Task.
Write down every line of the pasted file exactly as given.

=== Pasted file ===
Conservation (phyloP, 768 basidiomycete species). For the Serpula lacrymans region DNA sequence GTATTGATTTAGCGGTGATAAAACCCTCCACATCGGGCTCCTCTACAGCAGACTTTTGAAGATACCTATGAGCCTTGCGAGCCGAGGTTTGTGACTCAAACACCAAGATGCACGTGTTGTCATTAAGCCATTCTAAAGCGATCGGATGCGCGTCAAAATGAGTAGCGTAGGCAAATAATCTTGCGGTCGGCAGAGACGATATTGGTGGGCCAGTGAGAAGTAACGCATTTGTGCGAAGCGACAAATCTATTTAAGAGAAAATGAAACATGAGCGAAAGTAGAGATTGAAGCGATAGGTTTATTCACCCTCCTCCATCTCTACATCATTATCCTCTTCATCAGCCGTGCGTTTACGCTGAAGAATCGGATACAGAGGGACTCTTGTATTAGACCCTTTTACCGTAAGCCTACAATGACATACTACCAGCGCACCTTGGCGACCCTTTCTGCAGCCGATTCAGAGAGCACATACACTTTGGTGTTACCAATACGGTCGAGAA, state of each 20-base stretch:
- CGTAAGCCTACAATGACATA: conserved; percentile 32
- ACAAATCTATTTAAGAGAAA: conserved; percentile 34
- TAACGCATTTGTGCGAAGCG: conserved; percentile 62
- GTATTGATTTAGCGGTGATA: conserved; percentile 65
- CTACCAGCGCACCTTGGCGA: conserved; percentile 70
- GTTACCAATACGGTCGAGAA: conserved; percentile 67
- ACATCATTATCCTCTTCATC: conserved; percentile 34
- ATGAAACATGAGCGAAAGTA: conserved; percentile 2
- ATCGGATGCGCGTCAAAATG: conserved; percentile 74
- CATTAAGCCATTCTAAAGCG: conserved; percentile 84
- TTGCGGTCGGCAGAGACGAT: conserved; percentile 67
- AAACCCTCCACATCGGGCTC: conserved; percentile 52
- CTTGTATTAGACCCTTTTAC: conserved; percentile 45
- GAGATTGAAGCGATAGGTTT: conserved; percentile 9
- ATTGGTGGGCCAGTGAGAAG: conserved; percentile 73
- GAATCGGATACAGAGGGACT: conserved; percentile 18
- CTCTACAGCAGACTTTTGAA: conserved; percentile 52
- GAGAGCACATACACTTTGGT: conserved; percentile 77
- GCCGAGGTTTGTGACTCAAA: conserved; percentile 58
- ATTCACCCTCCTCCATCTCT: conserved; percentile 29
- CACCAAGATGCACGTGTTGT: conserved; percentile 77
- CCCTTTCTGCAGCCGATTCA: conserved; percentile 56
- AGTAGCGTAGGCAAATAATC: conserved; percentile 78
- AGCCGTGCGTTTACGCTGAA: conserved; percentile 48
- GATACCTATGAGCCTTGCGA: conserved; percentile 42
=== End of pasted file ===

Conservation (phyloP, 768 basidiomycete species). For the Serpula lacrymans region DNA sequence GTATTGATTTAGCGGTGATAAAACCCTCCACATCGGGCTCCTCTACAGCAGACTTTTGAAGATACCTATGAGCCTTGCGAGCCGAGGTTTGTGACTCAAACACCAAGATGCACGTGTTGTCATTAAGCCATTCTAAAGCGATCGGATGCGCGTCAAAATGAGTAGCGTAGGCAAATAATCTTGCGGTCGGCAGAGACGATATTGGTGGGCCAGTGAGAAGTAACGCATTTGTGCGAAGCGACAAATCTATTTAAGAGAAAATGAAACATGAGCGAAAGTAGAGATTGAAGCGATAGGTTTATTCACCCTCCTCCATCTCTACATCATTATCCTCTTCATCAGCCGTGCGTTTACGCTGAAGAATCGGATACAGAGGGACTCTTGTATTAGACCCTTTTACCGTAAGCCTACAATGACATACTACCAGCGCACCTTGGCGACCCTTTCTGCAGCCGATTCAGAGAGCACATACACTTTGGTGTTACCAATACGGTCGAGAA, state of each 20-base stretch:
- CGTAAGCCTACAATGACATA: conserved; percentile 32
- ACAAATCTATTTAAGAGAAA: conserved; percentile 34
- TAACGCATTTGTGCGAAGCG: conserved; percentile 62
- GTATTGATTTAGCGGTGATA: conserved; percentile 65
- CTACCAGCGCACCTTGGCGA: conserved; percentile 70
- GTTACCAATACGGTCGAGAA: conserved; percentile 67
- ACATCATTATCCTCTTCATC: conserved; percentile 34
- ATGAAACATGAGCGAAAGTA: conserved; percentile 2
- ATCGGATGCGCGTCAAAATG: conserved; percentile 74
- CATTAAGCCATTCTAAAGCG: conserved; percentile 84
- TTGCGGTCGGCAGAGACGAT: conserved; percentile 67
- AAACCCTCCACATCGGGCTC: conserved; percentile 52
- CTTGTATTAGACCCTTTTAC: conserved; percentile 45
- GAGATTGAAGCGATAGGTTT: conserved; percentile 9
- ATTGGTGGGCCAGTGAGAAG: conserved; percentile 73
- GAATCGGATACAGAGGGACT: conserved; percentile 18
- CTCTACAGCAGACTTTTGAA: conserved; percentile 52
- GAGAGCACATACACTTTGGT: conserved; percentile 77
- GCCGAGGTTTGTGACTCAAA: conserved; percentile 58
- ATTCACCCTCCTCCATCTCT: conserved; percentile 29
- CACCAAGATGCACGTGTTGT: conserved; percentile 77
- CCCTTTCTGCAGCCGATTCA: conserved; percentile 56
- AGTAGCGTAGGCAAATAATC: conserved; percentile 78
- AGCCGTGCGTTTACGCTGAA: conserved; percentile 48
- GATACCTATGAGCCTTGCGA: conserved; percentile 42